The Pisa class consisted of three armored cruisers built in Italy in the first decade of the 20th century. Two of these were for the Royal Italian Navy (Regia Marina) and the third was sold to the Royal Hellenic Navy and named Georgios Averof. This ship served as the Greek flagship for the bulk of her active career and participated in the Balkan Wars of 1912–1913, fighting in two battles against the Ottoman Navy. She played a minor role in World War II after escaping from Greece during the German invasion in early 1941. Influenced by communist agitators, her crew mutinied in 1944, but it was suppressed without any bloodshed. Georgios Averof returned to Greece after the German evacuation in late 1944 and became a museum ship in 1952. She is the only surviving armored cruiser in the world.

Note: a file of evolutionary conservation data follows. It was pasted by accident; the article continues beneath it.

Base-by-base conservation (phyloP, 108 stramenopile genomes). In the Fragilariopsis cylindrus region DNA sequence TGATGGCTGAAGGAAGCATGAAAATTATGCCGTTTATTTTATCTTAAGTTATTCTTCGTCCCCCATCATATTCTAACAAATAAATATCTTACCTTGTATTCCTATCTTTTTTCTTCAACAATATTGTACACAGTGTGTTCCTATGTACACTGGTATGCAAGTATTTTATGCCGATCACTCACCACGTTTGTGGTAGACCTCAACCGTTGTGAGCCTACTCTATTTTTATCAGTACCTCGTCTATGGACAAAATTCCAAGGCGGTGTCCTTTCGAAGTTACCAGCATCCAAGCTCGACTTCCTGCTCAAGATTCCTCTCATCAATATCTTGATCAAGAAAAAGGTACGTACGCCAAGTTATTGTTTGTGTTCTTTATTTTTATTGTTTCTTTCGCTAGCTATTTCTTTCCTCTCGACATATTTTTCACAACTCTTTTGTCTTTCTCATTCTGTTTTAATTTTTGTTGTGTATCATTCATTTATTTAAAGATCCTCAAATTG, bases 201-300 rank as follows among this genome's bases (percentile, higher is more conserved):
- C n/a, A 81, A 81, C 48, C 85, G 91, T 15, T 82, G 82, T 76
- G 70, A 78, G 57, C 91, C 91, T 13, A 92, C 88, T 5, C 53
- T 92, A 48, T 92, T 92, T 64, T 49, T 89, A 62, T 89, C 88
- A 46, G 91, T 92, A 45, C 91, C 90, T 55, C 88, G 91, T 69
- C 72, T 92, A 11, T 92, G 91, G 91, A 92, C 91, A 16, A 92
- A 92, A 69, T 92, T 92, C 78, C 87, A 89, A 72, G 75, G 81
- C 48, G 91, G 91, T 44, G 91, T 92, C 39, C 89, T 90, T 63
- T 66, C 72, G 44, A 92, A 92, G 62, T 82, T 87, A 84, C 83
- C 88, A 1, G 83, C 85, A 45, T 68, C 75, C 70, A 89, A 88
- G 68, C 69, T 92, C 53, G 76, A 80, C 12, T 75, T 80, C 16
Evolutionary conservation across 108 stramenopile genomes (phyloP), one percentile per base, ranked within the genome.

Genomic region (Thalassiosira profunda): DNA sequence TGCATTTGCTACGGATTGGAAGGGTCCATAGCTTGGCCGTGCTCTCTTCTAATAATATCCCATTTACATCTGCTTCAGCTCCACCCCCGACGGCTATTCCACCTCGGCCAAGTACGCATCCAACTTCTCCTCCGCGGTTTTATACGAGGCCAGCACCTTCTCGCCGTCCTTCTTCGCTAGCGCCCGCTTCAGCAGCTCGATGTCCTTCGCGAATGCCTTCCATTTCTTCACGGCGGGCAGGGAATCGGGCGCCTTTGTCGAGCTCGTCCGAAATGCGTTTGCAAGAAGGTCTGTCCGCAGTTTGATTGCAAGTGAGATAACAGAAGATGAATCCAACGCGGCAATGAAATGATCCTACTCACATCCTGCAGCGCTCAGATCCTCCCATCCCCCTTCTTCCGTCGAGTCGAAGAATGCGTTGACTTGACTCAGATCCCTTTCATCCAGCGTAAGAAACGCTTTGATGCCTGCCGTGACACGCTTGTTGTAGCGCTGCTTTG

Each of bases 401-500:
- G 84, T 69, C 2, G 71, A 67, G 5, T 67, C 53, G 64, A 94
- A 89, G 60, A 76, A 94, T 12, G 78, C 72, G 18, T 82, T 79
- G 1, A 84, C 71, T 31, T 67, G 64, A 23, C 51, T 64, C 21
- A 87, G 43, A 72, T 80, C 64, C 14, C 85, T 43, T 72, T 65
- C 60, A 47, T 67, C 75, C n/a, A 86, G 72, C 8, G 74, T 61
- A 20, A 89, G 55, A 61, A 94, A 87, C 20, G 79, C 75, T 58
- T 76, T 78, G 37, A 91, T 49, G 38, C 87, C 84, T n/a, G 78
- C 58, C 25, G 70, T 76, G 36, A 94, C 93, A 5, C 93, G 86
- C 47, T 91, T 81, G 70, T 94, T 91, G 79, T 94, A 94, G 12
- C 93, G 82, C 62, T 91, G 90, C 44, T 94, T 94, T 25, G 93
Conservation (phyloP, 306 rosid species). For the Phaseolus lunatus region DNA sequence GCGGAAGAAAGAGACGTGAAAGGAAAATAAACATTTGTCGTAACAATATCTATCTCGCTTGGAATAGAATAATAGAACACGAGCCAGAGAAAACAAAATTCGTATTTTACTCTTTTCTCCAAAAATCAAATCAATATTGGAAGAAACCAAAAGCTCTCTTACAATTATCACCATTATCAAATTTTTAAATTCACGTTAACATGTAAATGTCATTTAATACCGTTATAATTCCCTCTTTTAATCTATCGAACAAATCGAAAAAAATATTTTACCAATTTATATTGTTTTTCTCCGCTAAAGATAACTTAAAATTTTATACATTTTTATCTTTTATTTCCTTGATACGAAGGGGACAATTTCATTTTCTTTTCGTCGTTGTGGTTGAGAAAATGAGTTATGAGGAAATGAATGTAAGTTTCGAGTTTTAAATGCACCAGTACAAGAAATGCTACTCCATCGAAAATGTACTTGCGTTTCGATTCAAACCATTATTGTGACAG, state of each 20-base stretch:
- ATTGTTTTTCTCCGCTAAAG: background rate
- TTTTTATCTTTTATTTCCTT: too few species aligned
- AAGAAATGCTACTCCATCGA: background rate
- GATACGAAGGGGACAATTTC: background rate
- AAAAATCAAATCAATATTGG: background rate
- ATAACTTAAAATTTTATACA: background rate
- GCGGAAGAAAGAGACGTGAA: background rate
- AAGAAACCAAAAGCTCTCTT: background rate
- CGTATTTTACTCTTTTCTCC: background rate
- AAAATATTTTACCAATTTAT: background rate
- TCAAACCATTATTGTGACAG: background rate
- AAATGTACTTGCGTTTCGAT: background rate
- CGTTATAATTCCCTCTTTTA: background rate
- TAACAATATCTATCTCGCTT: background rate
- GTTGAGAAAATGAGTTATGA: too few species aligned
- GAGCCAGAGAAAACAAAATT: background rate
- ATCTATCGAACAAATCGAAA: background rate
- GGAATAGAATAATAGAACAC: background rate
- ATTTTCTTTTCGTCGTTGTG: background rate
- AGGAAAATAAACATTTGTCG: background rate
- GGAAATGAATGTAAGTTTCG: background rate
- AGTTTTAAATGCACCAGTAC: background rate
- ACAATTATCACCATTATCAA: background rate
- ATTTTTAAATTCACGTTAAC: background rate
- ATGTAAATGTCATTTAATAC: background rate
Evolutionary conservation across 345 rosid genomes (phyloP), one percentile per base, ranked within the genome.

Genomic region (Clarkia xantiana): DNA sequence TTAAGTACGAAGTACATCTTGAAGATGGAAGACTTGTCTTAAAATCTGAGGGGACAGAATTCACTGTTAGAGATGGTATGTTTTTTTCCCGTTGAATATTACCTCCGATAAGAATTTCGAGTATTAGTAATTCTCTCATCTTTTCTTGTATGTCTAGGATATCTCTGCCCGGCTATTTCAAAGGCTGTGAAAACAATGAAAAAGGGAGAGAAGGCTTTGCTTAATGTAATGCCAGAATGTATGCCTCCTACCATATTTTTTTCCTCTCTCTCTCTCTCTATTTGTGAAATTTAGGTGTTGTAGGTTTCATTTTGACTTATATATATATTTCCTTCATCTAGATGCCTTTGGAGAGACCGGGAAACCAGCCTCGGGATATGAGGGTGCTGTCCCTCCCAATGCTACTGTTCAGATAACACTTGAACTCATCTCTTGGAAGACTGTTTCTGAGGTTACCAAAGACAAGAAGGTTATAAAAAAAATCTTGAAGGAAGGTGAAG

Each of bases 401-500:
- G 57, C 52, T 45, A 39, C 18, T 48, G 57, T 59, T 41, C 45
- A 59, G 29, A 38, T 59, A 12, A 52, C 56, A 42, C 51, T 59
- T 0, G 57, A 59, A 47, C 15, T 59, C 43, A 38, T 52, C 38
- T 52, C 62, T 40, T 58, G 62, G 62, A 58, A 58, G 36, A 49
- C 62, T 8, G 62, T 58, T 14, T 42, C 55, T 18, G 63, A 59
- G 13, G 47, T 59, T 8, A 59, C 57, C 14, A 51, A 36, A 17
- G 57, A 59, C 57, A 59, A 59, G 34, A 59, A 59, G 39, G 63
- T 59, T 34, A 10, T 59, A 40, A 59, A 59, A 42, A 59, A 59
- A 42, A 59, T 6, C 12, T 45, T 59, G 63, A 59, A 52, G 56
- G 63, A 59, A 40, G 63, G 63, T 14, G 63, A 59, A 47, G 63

The two Italian ships participated in the Italo-Turkish War of 1911–1912 during which they supported ground forces in Libya with naval gunfire and helped to occupy towns in Libya and islands in the Dodecanese. They played a minor role in World War I after a submarine sank Amalfi shortly after Italy joined the war in 1915. Her sister ship, Pisa, became a training ship after the war and was broken up for scrap in 1937.
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